UK red list countries: Full list of 40 nations as India added

·5-min read
<p>Arrivals from certain countries will have to stay at designated quarantine hotels</p> (AP)

Arrivals from certain countries will have to stay at designated quarantine hotels


Eleven months after the coronavirus pandemic began, the UK government introduced mandatory hotel quarantine for all arrivals from selected “high-risk” countries. 

The tighter travel restrictions are designed to reduce the introduction and transmission of new variants of the virus.

The strategy of using quarantine hotels or other government-mandated facilities where travellers must self-isolate has already proven successful in other countries including Singapore, Taiwan, Australia and New Zealand.

In plans announced on 9 April, international travel has been given the official go-ahead by the Global Travel Taskforce, subject to a traffic light system. 

The new rules mean each country or region will be classified as red, amber or green. There will also be a “green watchlist”, which is a measure that the government will use as a way to identify the countries most at risk of moving from green to amber.

The traffic light system will come into force no earlier than 17 May.

But which countries are high risk and what are the rules? Here’s everything you need to know.

Watch: Coronavirus - Countries on the UK 'red list'

Which countries are high risk?

The government has announced hotel quarantine plans for Britons returning from high-risk or “red list” countries to stop new coronavirus variants entering England.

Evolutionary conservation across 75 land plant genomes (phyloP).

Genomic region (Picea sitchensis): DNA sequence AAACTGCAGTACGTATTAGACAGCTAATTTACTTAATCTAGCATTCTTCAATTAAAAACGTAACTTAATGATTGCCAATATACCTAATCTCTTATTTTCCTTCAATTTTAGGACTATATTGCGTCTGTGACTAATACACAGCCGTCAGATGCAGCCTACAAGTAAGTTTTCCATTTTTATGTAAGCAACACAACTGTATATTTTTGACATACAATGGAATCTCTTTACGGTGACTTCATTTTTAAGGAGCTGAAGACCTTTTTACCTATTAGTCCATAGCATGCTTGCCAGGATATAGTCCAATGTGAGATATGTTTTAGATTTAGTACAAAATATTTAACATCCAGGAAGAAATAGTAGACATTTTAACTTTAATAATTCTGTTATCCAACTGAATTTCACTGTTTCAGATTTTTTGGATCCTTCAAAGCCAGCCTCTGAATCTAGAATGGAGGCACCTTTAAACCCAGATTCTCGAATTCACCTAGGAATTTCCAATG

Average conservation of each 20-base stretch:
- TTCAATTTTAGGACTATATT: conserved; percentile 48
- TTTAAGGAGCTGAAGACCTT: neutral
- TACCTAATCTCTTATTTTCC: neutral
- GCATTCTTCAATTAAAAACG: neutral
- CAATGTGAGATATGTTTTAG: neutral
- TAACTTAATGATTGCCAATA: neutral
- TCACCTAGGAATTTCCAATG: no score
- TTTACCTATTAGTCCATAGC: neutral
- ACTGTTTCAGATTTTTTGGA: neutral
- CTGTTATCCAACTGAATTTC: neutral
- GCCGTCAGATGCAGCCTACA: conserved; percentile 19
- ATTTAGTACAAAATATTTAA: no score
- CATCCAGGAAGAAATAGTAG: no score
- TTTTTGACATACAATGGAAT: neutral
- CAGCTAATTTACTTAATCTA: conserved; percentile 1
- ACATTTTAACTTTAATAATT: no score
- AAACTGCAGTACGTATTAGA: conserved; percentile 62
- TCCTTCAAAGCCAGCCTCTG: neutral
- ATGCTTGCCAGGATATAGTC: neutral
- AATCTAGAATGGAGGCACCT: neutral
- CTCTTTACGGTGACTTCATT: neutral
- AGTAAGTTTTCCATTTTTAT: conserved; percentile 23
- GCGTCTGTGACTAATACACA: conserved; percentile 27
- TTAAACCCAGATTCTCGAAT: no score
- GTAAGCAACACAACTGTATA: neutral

The only arrivals permitted from those countries are British and Irish nationals or those with UK residence rights.

Read more: When will the green list be announced and who will be on it?

The countries are mainly located in South America and southern Africa. Here’s the full list.

  • Angola

  • Argentina

  • Bangladesh

  • Bolivia

  • Botswana

  • Brazil

  • Burundi

  • Cape Verde

  • Chile

  • Colombia

  • Democratic Republic of Congo

  • Ecuador

  • Eswatini

  • Ethiopia

  • French Guiana

  • Guyana

  • India

  • Kenya

  • Lesotho

  • Malawi

  • Mozambique

  • Namibia

  • Oman

  • Pakistan

  • Panama

  • Paraguay

  • Peru

  • Philippines

  • Qatar

  • Rwanda

  • Seychelles

  • Somalia

  • South Africa

  • Suriname

  • Tanzania

  • Uruguay

  • United Arab Emirates

  • Venezuela

  • Zambia

  • Zimbabwe

The list was originally 30 countries long. On 28 January, transport secretary Grant Shapps said that an additional three countries had been added to the red list: the United Arab Emirates, Burundi and Rwanda. 

Hotel quarantine came into effect on 15 February. 

On 15 March, Portugal and Mauritius were removed from the list but Ethiopia, Oman, Qatar and Somalia were added.

On 2 April, the government announced Kenya, Pakistan, Bangladesh and the Philippines had been added.

On 19 April, India was added.

What determines whether a country is high risk?

As the move to use quarantine hotels is primarily in response to new variants of Covid-19, it’s likely that a country will be deemed “high risk” if one of the new variants has been identified there.